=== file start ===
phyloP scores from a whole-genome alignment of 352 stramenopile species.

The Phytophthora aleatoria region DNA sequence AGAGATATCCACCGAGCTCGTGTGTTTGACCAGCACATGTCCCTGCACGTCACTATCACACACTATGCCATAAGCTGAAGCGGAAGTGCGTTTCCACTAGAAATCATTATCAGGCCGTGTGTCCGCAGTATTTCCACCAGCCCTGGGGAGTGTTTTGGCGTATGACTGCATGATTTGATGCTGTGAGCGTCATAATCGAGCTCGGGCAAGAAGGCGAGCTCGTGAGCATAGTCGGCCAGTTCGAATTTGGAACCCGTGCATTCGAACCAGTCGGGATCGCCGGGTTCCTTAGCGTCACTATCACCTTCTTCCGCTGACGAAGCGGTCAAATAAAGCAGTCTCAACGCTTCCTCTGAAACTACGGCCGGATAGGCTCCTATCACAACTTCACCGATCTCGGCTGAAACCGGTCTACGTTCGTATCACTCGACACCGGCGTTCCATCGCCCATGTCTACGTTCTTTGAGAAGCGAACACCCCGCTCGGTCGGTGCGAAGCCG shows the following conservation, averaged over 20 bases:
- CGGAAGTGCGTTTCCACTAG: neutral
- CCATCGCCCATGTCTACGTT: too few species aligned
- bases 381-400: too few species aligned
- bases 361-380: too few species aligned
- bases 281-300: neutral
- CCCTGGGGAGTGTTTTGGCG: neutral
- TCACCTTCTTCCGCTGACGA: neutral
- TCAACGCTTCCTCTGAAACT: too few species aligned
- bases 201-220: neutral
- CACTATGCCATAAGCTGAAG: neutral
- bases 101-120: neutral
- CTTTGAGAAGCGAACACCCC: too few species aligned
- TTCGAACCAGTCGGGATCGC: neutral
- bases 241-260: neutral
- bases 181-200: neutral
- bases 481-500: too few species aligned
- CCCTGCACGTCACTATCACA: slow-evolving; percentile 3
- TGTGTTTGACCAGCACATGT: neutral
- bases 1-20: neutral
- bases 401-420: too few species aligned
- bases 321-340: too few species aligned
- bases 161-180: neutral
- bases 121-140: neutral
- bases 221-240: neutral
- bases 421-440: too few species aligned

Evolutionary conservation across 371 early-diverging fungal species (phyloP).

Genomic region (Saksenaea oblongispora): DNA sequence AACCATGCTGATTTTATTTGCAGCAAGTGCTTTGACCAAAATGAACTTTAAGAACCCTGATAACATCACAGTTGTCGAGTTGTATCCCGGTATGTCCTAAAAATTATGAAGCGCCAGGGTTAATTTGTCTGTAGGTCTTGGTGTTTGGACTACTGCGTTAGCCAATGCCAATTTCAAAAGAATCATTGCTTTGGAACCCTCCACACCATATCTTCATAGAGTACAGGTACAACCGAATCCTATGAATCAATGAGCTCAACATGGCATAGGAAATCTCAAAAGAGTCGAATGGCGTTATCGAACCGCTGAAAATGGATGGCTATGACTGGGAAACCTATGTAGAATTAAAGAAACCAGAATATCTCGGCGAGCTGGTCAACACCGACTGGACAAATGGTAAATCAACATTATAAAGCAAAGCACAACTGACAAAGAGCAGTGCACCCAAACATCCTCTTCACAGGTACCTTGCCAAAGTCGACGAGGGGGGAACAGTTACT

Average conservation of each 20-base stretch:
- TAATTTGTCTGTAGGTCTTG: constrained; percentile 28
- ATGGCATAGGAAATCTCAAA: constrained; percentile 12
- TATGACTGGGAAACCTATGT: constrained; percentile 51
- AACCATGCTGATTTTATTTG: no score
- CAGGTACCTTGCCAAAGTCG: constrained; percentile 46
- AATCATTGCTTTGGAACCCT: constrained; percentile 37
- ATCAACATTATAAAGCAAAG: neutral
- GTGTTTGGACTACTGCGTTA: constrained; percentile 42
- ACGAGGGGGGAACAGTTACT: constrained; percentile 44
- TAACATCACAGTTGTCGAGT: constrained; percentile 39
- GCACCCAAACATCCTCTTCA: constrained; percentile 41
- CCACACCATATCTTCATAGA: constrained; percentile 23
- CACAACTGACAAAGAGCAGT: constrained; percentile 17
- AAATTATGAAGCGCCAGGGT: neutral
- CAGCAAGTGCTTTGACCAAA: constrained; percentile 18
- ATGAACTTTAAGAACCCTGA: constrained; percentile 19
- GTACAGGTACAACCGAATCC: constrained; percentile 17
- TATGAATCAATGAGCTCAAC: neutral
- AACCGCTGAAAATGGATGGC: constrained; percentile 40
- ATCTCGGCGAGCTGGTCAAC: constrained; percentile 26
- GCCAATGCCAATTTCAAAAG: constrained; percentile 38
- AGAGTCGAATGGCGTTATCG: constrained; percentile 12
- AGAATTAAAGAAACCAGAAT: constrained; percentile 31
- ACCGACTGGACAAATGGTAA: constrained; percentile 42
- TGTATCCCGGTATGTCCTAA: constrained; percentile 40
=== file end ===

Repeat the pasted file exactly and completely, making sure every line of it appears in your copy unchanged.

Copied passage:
phyloP scores from a whole-genome alignment of 352 stramenopile species.

The Phytophthora aleatoria region DNA sequence AGAGATATCCACCGAGCTCGTGTGTTTGACCAGCACATGTCCCTGCACGTCACTATCACACACTATGCCATAAGCTGAAGCGGAAGTGCGTTTCCACTAGAAATCATTATCAGGCCGTGTGTCCGCAGTATTTCCACCAGCCCTGGGGAGTGTTTTGGCGTATGACTGCATGATTTGATGCTGTGAGCGTCATAATCGAGCTCGGGCAAGAAGGCGAGCTCGTGAGCATAGTCGGCCAGTTCGAATTTGGAACCCGTGCATTCGAACCAGTCGGGATCGCCGGGTTCCTTAGCGTCACTATCACCTTCTTCCGCTGACGAAGCGGTCAAATAAAGCAGTCTCAACGCTTCCTCTGAAACTACGGCCGGATAGGCTCCTATCACAACTTCACCGATCTCGGCTGAAACCGGTCTACGTTCGTATCACTCGACACCGGCGTTCCATCGCCCATGTCTACGTTCTTTGAGAAGCGAACACCCCGCTCGGTCGGTGCGAAGCCG shows the following conservation, averaged over 20 bases:
- CGGAAGTGCGTTTCCACTAG: neutral
- CCATCGCCCATGTCTACGTT: too few species aligned
- bases 381-400: too few species aligned
- bases 361-380: too few species aligned
- bases 281-300: neutral
- CCCTGGGGAGTGTTTTGGCG: neutral
- TCACCTTCTTCCGCTGACGA: neutral
- TCAACGCTTCCTCTGAAACT: too few species aligned
- bases 201-220: neutral
- CACTATGCCATAAGCTGAAG: neutral
- bases 101-120: neutral
- CTTTGAGAAGCGAACACCCC: too few species aligned
- TTCGAACCAGTCGGGATCGC: neutral
- bases 241-260: neutral
- bases 181-200: neutral
- bases 481-500: too few species aligned
- CCCTGCACGTCACTATCACA: slow-evolving; percentile 3
- TGTGTTTGACCAGCACATGT: neutral
- bases 1-20: neutral
- bases 401-420: too few species aligned
- bases 321-340: too few species aligned
- bases 161-180: neutral
- bases 121-140: neutral
- bases 221-240: neutral
- bases 421-440: too few species aligned

Evolutionary conservation across 371 early-diverging fungal species (phyloP).

Genomic region (Saksenaea oblongispora): DNA sequence AACCATGCTGATTTTATTTGCAGCAAGTGCTTTGACCAAAATGAACTTTAAGAACCCTGATAACATCACAGTTGTCGAGTTGTATCCCGGTATGTCCTAAAAATTATGAAGCGCCAGGGTTAATTTGTCTGTAGGTCTTGGTGTTTGGACTACTGCGTTAGCCAATGCCAATTTCAAAAGAATCATTGCTTTGGAACCCTCCACACCATATCTTCATAGAGTACAGGTACAACCGAATCCTATGAATCAATGAGCTCAACATGGCATAGGAAATCTCAAAAGAGTCGAATGGCGTTATCGAACCGCTGAAAATGGATGGCTATGACTGGGAAACCTATGTAGAATTAAAGAAACCAGAATATCTCGGCGAGCTGGTCAACACCGACTGGACAAATGGTAAATCAACATTATAAAGCAAAGCACAACTGACAAAGAGCAGTGCACCCAAACATCCTCTTCACAGGTACCTTGCCAAAGTCGACGAGGGGGGAACAGTTACT

Average conservation of each 20-base stretch:
- TAATTTGTCTGTAGGTCTTG: constrained; percentile 28
- ATGGCATAGGAAATCTCAAA: constrained; percentile 12
- TATGACTGGGAAACCTATGT: constrained; percentile 51
- AACCATGCTGATTTTATTTG: no score
- CAGGTACCTTGCCAAAGTCG: constrained; percentile 46
- AATCATTGCTTTGGAACCCT: constrained; percentile 37
- ATCAACATTATAAAGCAAAG: neutral
- GTGTTTGGACTACTGCGTTA: constrained; percentile 42
- ACGAGGGGGGAACAGTTACT: constrained; percentile 44
- TAACATCACAGTTGTCGAGT: constrained; percentile 39
- GCACCCAAACATCCTCTTCA: constrained; percentile 41
- CCACACCATATCTTCATAGA: constrained; percentile 23
- CACAACTGACAAAGAGCAGT: constrained; percentile 17
- AAATTATGAAGCGCCAGGGT: neutral
- CAGCAAGTGCTTTGACCAAA: constrained; percentile 18
- ATGAACTTTAAGAACCCTGA: constrained; percentile 19
- GTACAGGTACAACCGAATCC: constrained; percentile 17
- TATGAATCAATGAGCTCAAC: neutral
- AACCGCTGAAAATGGATGGC: constrained; percentile 40
- ATCTCGGCGAGCTGGTCAAC: constrained; percentile 26
- GCCAATGCCAATTTCAAAAG: constrained; percentile 38
- AGAGTCGAATGGCGTTATCG: constrained; percentile 12
- AGAATTAAAGAAACCAGAAT: constrained; percentile 31
- ACCGACTGGACAAATGGTAA: constrained; percentile 42
- TGTATCCCGGTATGTCCTAA: constrained; percentile 40